La Llorona

From Academic Kids

In folklore from the Spanish-speaking Americas, La Llorona is the ghost of a weeping woman, whose appearances are held by some to presage death.

The story

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Llorona.jpg
Virginia Zurí as "La Malinche" in the 1933 Mexican film La Llorona

The origin of La Llorona is told with many variations. Many of them involve a beautiful young woman in Mexico or New Mexico, who either married, or was seduced by, a local man, by whom she had several children. The woman is sometimes given a Christian name; Sofia, Laura, and María are sometimes used. The man leaves her, sometimes for another woman, sometimes for reasons of employment, sometimes just to be away from La Llorona and her several children. At any rate, La Llorona chooses to murder her children, almost always by drowning, either to spare them a life of poverty, or for revenge against their absent or stray father. In Las Cruces, New Mexico, the folk tale goes that "La Llorona" for whatever reason didn't have sufficient means to support her several children; as a result she drowned them in the Rio Grande. On nights with a full-moon, you can hear La Llorona crying near the river. The tales vary mostly in the several motives they give to the mother and father for the murder.

In south Texas the story of La Llorona is that of a beautiful girl who is very poor. She attracts the attentions of a wealthy man's son. He woos her and they secretly marry and set up a household; they have several children. A day comes when the father of the young man announces that he has arranged a marriage for his son to a young woman within their social class. The young man goes and tells his secret wife that he must leave her and that he will never see her again. She is driven mad by anger and emotional hurt; she takes their children and drowns them in the river to spite her husband. When her husband finds out he and several townspeople go to find her, but she kills herself before they can apprehend her. She goes to Heaven and faces the judgement of God. God asks her, "Where are your children?" to which she replies, "I do not know." God asks her three times and she replies with the same answer. God then damns her to walk the earth to search for her children. La Llorona also is known for drowning people, especially children.

In another variant, La Llorona is a naive but innocent woman forced into a shotgun wedding with the father of her child; in this case, it is La Llorona's father --- or her husband --- who kills the children. La Llorona attempts to stop the murders, and dies in the attempt.

Another version of the story of La Llorona is told in Mexico. According to this version, she lived in Tequila, Jalisco. She went to get her fortune told, and she was told that she was going to die, and so were her children. That same night, while they were sleeping, a big storm hit the village in which she lived. She lived near a river, which overflowed its banks, and the house was swept away by the flood, and all of her children died. Her husband lived in the USA. La Llorona went on a journey to find her children, following the river, and she died in that same river.

In any case, La Llorona's undead spirit becomes a sort of banshee. Her restless spirit walks abroad at night, crying "ˇO hijos mios!" or "ˇAy mis hijos!" (O my children!). Sometimes she is dressed all in white; at other times, in black. She is weeping, of course; in some tellings her eyes are empty sockets. Those unlucky enough to see or hear her are marked for death themselves. The New Mexican La Llorona hunts after children; some say that she drowns them in the river.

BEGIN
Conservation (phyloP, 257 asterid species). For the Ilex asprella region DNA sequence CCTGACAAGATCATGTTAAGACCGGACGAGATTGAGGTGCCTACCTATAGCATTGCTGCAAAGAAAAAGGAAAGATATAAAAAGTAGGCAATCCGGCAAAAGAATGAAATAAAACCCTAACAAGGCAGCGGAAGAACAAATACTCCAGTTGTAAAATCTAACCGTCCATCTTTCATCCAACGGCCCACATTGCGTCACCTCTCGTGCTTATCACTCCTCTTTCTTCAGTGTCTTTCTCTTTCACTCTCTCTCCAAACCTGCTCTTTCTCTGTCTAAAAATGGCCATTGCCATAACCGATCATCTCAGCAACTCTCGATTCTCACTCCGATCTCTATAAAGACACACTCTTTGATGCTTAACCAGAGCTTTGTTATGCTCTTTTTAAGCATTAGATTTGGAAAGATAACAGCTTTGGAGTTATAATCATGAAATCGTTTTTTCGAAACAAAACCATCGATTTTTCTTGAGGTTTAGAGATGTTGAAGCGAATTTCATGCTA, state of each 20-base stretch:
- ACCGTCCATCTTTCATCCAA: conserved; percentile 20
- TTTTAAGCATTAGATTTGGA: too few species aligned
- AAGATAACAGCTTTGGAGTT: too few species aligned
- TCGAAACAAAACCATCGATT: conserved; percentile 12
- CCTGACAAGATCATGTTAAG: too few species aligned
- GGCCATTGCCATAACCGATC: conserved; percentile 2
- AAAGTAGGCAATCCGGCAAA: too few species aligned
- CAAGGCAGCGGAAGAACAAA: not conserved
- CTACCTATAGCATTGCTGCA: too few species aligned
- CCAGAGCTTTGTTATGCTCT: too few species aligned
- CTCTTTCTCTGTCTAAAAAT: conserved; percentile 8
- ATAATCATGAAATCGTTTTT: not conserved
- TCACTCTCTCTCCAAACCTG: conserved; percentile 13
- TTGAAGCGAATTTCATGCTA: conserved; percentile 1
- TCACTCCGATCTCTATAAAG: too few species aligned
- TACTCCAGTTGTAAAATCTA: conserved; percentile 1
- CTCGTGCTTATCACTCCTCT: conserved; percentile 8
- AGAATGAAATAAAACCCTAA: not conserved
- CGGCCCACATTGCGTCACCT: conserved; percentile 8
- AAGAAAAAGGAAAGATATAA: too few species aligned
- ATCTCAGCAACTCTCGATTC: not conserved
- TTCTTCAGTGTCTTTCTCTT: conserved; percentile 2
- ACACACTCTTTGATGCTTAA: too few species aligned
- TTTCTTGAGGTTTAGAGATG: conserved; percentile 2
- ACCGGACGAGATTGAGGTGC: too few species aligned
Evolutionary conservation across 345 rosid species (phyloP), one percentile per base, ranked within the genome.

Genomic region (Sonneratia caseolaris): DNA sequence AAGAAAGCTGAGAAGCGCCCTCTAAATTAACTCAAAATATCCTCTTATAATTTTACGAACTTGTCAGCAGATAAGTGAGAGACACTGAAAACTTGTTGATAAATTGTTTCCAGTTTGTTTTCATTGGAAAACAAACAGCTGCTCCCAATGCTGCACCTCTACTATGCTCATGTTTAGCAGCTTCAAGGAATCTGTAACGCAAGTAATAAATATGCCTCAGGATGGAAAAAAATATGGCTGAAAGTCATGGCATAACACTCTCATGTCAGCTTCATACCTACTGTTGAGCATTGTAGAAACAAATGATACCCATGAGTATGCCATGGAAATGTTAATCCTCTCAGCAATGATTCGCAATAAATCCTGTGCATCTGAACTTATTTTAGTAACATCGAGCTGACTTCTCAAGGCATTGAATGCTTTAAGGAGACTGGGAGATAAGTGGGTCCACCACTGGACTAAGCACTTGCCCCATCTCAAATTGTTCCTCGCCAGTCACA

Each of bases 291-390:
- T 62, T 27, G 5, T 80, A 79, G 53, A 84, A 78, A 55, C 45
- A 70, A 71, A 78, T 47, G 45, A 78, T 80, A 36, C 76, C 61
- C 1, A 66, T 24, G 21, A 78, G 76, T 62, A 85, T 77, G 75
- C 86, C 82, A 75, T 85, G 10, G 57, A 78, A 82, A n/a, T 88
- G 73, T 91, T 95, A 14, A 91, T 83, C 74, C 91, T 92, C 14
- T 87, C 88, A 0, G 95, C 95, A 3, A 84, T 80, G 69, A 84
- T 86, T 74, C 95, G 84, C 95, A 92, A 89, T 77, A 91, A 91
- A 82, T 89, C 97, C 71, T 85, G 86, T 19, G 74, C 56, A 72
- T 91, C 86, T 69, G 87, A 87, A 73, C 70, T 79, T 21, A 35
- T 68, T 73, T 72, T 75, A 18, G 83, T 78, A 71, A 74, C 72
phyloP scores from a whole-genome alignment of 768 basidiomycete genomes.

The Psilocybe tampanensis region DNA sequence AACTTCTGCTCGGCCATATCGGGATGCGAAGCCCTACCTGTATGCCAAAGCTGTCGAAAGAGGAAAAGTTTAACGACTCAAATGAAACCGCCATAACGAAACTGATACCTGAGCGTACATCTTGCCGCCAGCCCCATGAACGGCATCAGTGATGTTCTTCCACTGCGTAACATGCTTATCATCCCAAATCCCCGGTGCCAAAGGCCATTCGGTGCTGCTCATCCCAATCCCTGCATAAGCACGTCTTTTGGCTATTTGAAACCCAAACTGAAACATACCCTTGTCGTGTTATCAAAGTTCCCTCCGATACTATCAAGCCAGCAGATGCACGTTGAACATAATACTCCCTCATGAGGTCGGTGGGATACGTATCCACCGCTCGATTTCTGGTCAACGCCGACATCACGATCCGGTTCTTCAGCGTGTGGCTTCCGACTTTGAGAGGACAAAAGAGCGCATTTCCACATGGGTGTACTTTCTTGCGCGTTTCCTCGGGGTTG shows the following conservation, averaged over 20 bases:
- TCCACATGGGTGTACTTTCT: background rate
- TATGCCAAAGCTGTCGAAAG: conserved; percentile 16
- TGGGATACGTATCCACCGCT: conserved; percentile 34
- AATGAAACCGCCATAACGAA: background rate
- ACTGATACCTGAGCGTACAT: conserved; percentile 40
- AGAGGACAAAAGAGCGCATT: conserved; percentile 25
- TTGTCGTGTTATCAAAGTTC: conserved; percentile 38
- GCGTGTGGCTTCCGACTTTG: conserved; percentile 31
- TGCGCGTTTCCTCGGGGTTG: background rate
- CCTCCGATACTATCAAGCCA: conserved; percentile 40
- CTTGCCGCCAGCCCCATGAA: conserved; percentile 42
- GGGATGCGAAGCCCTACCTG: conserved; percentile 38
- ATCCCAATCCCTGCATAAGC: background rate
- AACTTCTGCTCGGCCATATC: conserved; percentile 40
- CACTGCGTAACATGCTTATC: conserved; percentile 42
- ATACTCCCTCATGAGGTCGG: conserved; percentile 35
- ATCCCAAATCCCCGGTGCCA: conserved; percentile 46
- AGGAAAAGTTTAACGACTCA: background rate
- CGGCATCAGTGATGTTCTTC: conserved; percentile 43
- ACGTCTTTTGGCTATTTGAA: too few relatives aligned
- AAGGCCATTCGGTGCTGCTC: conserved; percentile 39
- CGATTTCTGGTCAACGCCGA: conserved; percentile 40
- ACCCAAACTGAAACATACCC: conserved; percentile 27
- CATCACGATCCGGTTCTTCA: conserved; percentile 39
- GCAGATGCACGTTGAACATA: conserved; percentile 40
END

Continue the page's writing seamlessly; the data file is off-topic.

Comparisons to figures in other cultures

A number of motifs have been woven into the multiple sources of this complex legend. The Aztec goddess Cihuacoatl or Coatlicue was said to have appeared shortly prior to the invasion of Mexico by Hernán Cortés, weeping for her lost children, an omen of the fall of the Aztec empire and the coming genocide. La Llorona is also identified by some with La Malinche, the Native American woman who served as Cortés' interpreter and who some say betrayed Mexico to the Spanish conquistadors. In some folk stories of her life, La Malinche becomes Cortés' mistress and bears him a child, only to be abandoned so that he could marry an aristocratic Spanish lady.

European folklore, also, seems to have been added to later versions of the legend. Tales of banshees and other female spirits whose wails presage death seem to have influenced the story. Like the banshee, the nixie, Lorelei, Melusine, and several other water-nymphs, La Llorona is said to dwell near rivers, swamps, and water-filled pits, where La Llorona drowned her children. European ghost lore is full of hauntings by women clad in white, whose restless spirits seek vengeance for some wrong they have suffered or who are damned to a twilight existence reliving the tragedy of their lives.

There are also European analogies in mythological tales such as that of Medea, who likewise murdered her own children, and for that matter to the Biblical tale of the Massacre of the Innocents, which the Gospel of Matthew links to "Rachel weeping for her children, and would not be comforted."

The contemporary murderess Susan Smith, who drowned her children in a South Carolina pond, was likened in news reports to La Llorona.

External links

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